I hardly find a serving army officer talking of the ills within the army or in the government. This is not the case with other All India services. Just a moment back, I was watching the IG (civil defence) UP, a serving officer, talking about the shortcomings of the Akhilesh govt, though in guarded terms. I have also heard some very vocal IAS officers lambasting the govt on TV. Never a vocal army officer, though. If this does not change, our Lt Gens getting secretary level rank in govt won't be of use. And if this changes, that will not be necessary.

Anonymous said...

So many Generals and Brigs floating around in Headquarters and organisations being created to accomodate them...red tape as well as red carpets have multiplied in direct proportion to the red lapels...

We don't need an enemy really. Bloated, top heavy HQs are our biggest nemesis.

rajat said...

In fauj we want only generals everywhere so that they can enjoy great perks of the position with any useful work. Thanks to the babus lot of stupidity is in check other wise forces would have become bonkers. This ia a result of poor selection process as it is flawed. The IO have no knowledge of human psychology to understand an individual, the different type of behaviour patterns and the type of leaders. If they have no basic knowledge the only way they can access an individual is on whim and fancies. To add to it you don't want to see operation capability of a person but his theoretical knowledge. Thus we are going the way of the Indian education that as long as you score good marks you are good rest are duffers. Military was supposed to more on practical knowledge as no two situations are same or nothing can go in a copy book style. In fact all military courses turn even the thinkers to conditioned soldiers who stop thinking out of the box because they have been told in these courses only to follow what they preach. In fact generals of erstwhile where much better who had no books or course material to refer when they had to go for war. Today officers are busier remembering the copy book style verbatim to show they seniors how well taped up they are, all they do is stand in affirmation to their seniors because even they know nothing beyond these books. The whole process needs a look from a new angle, though definitely a balance is required, it should never be Biased to one side. Better would be to outsource the assessment of officers to professional in this field. It will be initially a setup back and embarrassment for the organisation but eventually we will replace capable leaders to lead these organisation who will not only stand for what is right for the nation but also look into the true welfare of the soldiers.
But the famous question remains who is going to bell the cat definitely not someone within the organisation because to accept that something is grossly wrong itself is wrong, so who is it going to be whose words will be valued enough to bring about a change.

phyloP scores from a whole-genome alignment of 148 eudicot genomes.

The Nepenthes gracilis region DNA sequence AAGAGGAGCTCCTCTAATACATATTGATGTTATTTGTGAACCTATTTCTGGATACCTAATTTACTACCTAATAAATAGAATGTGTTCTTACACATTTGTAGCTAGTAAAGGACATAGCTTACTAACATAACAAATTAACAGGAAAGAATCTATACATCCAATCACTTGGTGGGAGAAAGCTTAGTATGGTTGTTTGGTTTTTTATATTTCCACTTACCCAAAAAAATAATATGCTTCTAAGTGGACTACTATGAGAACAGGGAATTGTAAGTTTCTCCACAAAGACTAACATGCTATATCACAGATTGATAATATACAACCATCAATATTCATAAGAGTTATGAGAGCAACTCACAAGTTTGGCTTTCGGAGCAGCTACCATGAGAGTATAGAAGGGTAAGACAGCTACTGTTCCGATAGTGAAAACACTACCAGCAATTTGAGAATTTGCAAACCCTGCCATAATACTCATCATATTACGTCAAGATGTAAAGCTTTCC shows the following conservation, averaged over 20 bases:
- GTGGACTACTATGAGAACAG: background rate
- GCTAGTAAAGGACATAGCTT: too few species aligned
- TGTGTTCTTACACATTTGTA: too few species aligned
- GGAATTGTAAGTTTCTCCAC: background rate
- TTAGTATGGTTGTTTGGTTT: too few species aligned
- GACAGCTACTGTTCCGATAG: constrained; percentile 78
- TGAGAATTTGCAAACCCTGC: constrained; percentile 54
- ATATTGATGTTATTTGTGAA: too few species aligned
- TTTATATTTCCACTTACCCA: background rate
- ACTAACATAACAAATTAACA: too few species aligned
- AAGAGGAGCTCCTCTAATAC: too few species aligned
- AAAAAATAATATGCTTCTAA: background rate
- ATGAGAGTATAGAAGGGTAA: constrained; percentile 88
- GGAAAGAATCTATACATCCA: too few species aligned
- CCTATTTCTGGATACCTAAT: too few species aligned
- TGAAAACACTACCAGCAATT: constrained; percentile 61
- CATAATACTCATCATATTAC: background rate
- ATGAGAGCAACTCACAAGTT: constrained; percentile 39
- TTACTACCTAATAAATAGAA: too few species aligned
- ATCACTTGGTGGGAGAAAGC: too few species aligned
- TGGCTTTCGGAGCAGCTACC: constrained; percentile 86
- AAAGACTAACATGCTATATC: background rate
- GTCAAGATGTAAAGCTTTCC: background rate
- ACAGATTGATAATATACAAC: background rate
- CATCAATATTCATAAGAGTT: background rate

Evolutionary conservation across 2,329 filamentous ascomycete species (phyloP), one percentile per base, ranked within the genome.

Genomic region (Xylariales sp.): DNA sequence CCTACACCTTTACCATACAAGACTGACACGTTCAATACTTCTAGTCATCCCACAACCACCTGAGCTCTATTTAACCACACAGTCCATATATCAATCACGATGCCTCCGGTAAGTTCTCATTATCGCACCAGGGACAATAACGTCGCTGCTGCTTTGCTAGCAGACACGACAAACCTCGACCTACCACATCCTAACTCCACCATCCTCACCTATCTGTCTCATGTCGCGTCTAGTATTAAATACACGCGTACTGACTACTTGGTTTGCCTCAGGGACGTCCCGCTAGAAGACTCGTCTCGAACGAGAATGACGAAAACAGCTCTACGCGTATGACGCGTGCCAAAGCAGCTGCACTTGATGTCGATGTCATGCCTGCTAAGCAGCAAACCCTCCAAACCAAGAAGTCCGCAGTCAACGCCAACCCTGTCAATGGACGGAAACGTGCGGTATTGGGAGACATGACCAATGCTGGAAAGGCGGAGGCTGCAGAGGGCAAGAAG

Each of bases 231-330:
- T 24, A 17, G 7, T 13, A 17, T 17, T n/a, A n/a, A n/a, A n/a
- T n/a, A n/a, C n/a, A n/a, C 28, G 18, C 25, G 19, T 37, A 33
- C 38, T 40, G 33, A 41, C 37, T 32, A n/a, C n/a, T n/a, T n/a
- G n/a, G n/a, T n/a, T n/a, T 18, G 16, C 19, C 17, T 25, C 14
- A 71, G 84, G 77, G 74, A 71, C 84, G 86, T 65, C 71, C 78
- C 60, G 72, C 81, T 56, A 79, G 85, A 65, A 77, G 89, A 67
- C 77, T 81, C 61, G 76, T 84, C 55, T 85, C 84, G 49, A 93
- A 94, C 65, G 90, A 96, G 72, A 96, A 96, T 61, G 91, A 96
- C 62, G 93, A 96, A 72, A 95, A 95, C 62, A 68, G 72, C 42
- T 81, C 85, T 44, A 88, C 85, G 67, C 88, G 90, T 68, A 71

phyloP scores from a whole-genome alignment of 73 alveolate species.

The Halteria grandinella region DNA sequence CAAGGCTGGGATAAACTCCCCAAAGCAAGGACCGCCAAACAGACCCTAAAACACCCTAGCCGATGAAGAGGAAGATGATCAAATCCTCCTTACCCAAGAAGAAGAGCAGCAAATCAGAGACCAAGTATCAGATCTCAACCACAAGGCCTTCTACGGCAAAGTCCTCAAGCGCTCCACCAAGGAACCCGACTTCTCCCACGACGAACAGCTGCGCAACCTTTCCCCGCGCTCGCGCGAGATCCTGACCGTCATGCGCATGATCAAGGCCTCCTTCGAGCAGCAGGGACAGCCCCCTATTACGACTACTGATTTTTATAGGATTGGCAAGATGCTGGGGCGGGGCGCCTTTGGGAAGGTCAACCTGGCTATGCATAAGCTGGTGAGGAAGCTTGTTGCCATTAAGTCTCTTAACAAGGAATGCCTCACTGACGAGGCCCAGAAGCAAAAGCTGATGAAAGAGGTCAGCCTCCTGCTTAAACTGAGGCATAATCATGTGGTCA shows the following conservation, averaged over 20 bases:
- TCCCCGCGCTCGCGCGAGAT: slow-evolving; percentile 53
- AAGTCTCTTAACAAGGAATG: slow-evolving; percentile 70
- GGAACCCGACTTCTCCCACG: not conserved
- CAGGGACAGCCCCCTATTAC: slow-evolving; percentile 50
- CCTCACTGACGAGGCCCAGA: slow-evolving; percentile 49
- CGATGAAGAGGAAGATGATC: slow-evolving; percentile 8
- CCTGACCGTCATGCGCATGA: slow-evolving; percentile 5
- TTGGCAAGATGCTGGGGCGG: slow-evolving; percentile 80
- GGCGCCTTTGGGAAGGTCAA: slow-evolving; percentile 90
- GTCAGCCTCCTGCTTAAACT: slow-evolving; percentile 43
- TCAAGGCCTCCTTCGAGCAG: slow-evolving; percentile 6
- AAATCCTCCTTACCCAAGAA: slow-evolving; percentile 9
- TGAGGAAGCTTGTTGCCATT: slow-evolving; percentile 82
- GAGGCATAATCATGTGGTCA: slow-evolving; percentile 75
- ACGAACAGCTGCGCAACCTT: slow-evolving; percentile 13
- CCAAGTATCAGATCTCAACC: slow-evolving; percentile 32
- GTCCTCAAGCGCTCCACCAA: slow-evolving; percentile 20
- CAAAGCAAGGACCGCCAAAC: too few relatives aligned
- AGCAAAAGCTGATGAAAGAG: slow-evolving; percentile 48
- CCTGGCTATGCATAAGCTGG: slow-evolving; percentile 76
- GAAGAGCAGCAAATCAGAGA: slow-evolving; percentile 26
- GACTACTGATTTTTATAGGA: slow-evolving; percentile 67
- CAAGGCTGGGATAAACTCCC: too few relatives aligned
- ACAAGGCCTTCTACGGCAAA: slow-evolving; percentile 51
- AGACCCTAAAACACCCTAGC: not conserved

Hopefully the wait should not be long or else will we need a war to cleanse the whole rotten system.

Anonymous said...

The suggestion given by the General are very practical and seem to the outcome of his experiences of working at higher echelons of the Army HQ and dealing with the MoD. The ideas are of vital importance for the functioning of the Armed Forces and the Nation. Till the time the Deptt of Defense and the three Armed Forces function through Secretary of Defense, the concept of bureaucratic and the political control shall be preserved. Before the appointment of CDS is accepted as a political and functional necessity, what the General has suggested should be acceptable to all stake holders.

There actually is no need of political and bureaucratic tight control over Deptt of Defense Production and Department of Ex-Servicemen Welfare. These organization should be rightfully headed by the Service Generals - retired or serving. There is a need to usher in greater accountability and integration in respect of DRDO and DPSUs. The suggestion of adoption of one file rule will also cut down the bureaucratic glitches and delays and also a means of conveying to higher ups the intention and facts of the case which many times are altered by the Babus of MoD.

I hope Mr Arun Jaitly pays some attention to these suggested measures.

Anonymous said...

kudos to people who could be so truthful in comments

Anonymous said...

let professional people do the job and retired people have well deserved rest

Anonymous said...

I think Alok Asthana has described it correctly.I agree with him that most officers lack the moral courage to say NO and put their foot down,when it is required.

Shakti Singh Chauhan said...

Leave aside higher defence management,which is in GOI' hand,Army should start with setting its internal affairs right. Lt Col and below are treated like step sons and are not entrusted with any authority. Why is there so much discrimination within officer cadre? If Generals are not willing to give due respect to own junior officers, what moral rights do they have to complain against the bureaucrats?- Shakti Singh.

Unknown said...

In reappraising Higher Defence Management, another burning issue is how the army (and top political management dealing with army) covers up even serious issues of disobedience of direct orders by top brass, when it is politically expedient to do so. In doing so, politics may get served, but the military gets destroyed. One big big case is that of Maj Gen JFR Jacob in 1971, then COS of East Command, directly disobeying the operational orders issued in the Bangla Desh war, regarding the op objectives to be achieved. Nothing needs to be proved in this, since the General has gone public ( and proudly so ) as to how he told Div Cdrs to disregard the op objectives. He also himself claims to have moved large forces without informing his superiors. How his superiors allowed that to happen and how he was not been court-martialled for it, remains a mystery. That this happened in the same army which punishes others for minor offences like not being present at designated place, is a real shocker.